Vienna remains provincial and unimportant, Weyr writes, and “the city’s culture in the twenty-first century is all in the...



In 1938, that year of Anschluss, Adolf Hitler promised that he would “give a proper setting” to the pearl that was Vienna. He remade the city indeed, writes Vienna native and now American journalist Weyr, but with far from lustrous results.

Vienna, Hitler and company knew, was a great Jewish center: Before the Annexation, Adolf Eichmann’s euphemistically named Central Office for Jewish Emigration estimated that “175,000 religious Jews had lived in ‘totally Jew-infested’ Vienna and at least another 120,000 ‘Nuremberg’ Jews—agnostics, atheists, or Christians but who could not muster the requisite number of Aryan grandparents.” One of the earliest acts of the new regime after Nazi Germany annexed Austria was to remove Jews from the city’s newspapers and other media so as to “get the Nazi message out to the world from day one.” Jews in other walks of life quickly followed. The Nazis, Weyr (Hispanic U.S.A., 1988, etc.) writes, also introduced sweeping changes to remake other aspects of Viennese life; for instance, the government decertified Catholic schools, cut support to churches, required religious teaching to be done in accordance with National Socialist dogma and exerted pressure on Catholics—who had tended toward the right wing, but a decidedly Austrian one—to leave the church. The anti-Catholic campaign was far less successful than the anti-Jewish one, Weyr documents, but it had far-reaching consequences. So, too, did Hitler’s determination that Vienna take second place to Berlin, which had been something of a backwater by comparison; with the removal of Jews from its cultural life, and thus the destruction of so much of its culture, Vienna became ever more provincial. Weyr cites his journalist father’s return to the city after the war, “appalled by what he found”: Though the non-Jewish people had the same names, they now looked “Alpine-Nordic” and “spoke a foreign language from which the magic of the Viennese dialect had totally disappeared.”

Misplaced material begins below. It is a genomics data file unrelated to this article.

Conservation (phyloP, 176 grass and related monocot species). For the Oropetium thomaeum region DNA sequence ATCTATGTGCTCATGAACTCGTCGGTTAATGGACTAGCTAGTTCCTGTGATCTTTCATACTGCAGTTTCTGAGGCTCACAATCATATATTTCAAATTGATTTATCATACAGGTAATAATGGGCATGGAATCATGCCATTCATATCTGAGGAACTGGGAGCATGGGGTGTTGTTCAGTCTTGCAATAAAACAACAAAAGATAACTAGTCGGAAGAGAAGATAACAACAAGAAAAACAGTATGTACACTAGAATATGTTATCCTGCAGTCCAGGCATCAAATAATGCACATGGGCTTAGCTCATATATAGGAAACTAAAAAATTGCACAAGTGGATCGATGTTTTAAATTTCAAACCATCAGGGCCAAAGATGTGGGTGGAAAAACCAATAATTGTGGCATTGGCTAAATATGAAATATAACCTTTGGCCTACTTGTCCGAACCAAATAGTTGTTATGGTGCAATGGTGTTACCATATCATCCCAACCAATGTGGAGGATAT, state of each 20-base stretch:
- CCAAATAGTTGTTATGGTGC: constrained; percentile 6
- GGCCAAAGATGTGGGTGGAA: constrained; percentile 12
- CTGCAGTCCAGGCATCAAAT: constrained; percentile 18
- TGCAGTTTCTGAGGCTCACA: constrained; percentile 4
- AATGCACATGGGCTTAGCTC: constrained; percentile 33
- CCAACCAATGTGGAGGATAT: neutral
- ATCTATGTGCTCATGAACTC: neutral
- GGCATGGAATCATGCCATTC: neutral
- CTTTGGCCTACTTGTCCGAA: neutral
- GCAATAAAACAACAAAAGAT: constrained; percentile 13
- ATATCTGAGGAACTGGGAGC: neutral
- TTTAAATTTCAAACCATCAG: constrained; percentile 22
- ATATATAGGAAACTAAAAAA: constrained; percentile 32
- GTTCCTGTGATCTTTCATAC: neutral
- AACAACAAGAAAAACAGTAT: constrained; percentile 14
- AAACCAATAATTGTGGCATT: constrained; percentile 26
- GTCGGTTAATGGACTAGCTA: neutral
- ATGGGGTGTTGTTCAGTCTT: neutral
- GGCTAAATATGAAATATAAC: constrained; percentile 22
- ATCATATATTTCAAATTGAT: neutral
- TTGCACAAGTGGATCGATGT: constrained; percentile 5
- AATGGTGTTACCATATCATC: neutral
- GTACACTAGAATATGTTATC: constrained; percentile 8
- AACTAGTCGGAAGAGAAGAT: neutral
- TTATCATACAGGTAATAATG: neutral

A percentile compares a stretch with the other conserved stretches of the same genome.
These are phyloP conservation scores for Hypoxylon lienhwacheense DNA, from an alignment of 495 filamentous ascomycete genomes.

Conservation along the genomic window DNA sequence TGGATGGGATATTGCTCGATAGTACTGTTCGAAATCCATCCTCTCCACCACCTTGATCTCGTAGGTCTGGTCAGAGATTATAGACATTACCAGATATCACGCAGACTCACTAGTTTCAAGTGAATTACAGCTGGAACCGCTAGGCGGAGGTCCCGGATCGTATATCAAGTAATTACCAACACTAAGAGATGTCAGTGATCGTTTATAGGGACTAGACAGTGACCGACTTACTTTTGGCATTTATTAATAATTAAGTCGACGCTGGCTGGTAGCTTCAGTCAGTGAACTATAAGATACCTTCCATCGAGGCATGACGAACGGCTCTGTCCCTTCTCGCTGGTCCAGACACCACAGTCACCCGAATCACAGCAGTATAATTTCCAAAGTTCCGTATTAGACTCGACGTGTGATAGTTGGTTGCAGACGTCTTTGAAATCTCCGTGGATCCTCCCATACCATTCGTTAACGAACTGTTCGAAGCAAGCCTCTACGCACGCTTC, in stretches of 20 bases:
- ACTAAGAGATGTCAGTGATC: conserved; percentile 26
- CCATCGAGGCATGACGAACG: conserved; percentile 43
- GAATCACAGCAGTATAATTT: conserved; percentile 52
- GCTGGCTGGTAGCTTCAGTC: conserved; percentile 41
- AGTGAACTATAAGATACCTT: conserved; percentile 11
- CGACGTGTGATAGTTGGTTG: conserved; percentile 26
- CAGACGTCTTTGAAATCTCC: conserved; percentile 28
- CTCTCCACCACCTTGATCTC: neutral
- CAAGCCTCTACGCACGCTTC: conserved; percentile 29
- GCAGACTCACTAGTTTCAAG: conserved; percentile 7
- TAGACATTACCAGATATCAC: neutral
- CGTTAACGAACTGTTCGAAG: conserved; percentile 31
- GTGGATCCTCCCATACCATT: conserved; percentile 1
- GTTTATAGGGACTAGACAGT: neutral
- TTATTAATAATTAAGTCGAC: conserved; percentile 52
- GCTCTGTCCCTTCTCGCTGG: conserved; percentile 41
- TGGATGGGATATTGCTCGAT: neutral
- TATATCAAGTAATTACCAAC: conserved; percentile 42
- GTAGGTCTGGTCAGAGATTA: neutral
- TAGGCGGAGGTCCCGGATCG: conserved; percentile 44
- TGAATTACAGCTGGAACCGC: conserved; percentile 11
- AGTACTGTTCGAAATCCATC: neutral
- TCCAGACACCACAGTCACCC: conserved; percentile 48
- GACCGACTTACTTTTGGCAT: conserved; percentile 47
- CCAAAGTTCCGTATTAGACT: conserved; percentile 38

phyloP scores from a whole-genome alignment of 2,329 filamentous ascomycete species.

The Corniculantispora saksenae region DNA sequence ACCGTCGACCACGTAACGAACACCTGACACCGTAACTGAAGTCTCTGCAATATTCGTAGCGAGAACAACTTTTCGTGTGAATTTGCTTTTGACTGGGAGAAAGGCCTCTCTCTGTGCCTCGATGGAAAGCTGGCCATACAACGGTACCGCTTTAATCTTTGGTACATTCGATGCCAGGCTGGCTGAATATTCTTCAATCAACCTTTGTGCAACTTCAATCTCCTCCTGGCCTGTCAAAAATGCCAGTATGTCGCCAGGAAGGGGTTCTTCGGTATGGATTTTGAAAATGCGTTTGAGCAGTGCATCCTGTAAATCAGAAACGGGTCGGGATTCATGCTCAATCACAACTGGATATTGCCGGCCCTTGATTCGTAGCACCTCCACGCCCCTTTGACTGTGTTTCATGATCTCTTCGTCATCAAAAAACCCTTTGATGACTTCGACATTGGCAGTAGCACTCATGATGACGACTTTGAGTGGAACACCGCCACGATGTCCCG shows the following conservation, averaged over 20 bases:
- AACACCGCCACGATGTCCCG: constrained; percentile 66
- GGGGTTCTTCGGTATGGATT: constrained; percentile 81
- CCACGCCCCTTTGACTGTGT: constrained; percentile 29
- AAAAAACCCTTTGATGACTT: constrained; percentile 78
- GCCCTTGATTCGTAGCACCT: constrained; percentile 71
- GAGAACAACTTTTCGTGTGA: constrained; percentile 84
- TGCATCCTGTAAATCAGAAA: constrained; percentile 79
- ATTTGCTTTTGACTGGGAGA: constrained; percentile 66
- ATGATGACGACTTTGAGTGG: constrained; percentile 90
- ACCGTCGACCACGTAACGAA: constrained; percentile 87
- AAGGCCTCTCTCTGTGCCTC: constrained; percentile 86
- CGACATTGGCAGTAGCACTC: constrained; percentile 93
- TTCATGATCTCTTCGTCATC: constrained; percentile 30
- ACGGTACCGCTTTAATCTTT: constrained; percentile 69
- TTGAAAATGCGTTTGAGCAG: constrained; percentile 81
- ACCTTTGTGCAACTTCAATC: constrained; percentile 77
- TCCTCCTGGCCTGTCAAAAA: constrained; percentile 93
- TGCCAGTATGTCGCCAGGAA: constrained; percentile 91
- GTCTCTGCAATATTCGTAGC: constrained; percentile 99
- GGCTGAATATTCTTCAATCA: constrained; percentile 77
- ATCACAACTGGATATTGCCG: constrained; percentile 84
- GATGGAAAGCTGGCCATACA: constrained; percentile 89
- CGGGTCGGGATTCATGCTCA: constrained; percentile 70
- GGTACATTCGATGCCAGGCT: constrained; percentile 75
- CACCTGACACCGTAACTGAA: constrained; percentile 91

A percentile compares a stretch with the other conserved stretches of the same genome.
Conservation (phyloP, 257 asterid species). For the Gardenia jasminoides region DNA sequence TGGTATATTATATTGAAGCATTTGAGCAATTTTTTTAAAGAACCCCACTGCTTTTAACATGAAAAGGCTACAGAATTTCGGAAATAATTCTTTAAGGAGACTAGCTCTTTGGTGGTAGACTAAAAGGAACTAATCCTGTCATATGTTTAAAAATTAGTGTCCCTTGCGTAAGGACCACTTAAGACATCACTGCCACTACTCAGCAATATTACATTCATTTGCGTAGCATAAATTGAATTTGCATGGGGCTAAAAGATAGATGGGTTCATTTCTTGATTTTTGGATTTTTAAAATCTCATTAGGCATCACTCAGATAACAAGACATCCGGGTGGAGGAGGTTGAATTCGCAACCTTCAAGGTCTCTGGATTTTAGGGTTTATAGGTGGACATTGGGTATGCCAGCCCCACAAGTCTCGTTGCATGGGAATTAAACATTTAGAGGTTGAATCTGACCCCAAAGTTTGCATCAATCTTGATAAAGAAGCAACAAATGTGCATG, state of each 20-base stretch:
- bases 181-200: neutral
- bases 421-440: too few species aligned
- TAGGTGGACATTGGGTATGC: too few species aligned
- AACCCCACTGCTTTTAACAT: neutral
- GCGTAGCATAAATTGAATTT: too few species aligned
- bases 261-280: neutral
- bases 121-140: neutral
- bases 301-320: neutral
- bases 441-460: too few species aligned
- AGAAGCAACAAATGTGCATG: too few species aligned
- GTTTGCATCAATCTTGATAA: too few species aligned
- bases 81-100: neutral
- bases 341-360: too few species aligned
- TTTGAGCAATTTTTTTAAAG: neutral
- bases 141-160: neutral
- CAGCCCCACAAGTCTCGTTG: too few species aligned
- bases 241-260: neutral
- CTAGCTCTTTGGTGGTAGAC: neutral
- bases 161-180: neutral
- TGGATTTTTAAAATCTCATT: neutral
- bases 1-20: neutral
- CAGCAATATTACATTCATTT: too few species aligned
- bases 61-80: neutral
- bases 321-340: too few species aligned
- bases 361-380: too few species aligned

Vienna remains provincial and unimportant, Weyr writes, and “the city’s culture in the twenty-first century is all in the past,” another victim of a tragic time. A solid, well-written history of a city undone.

Pub Date: Feb. 1, 2005

ISBN: 0-19-514679-4

Page Count: 384

Publisher: Oxford Univ.

Review Posted Online: May 20, 2010

Kirkus Reviews Issue: Dec. 15, 2004

Did you like this book?

No Comments Yet

The author's youthfulness helps to assure the inevitable comparison with the Anne Frank diary although over and above the...


Elie Wiesel spent his early years in a small Transylvanian town as one of four children.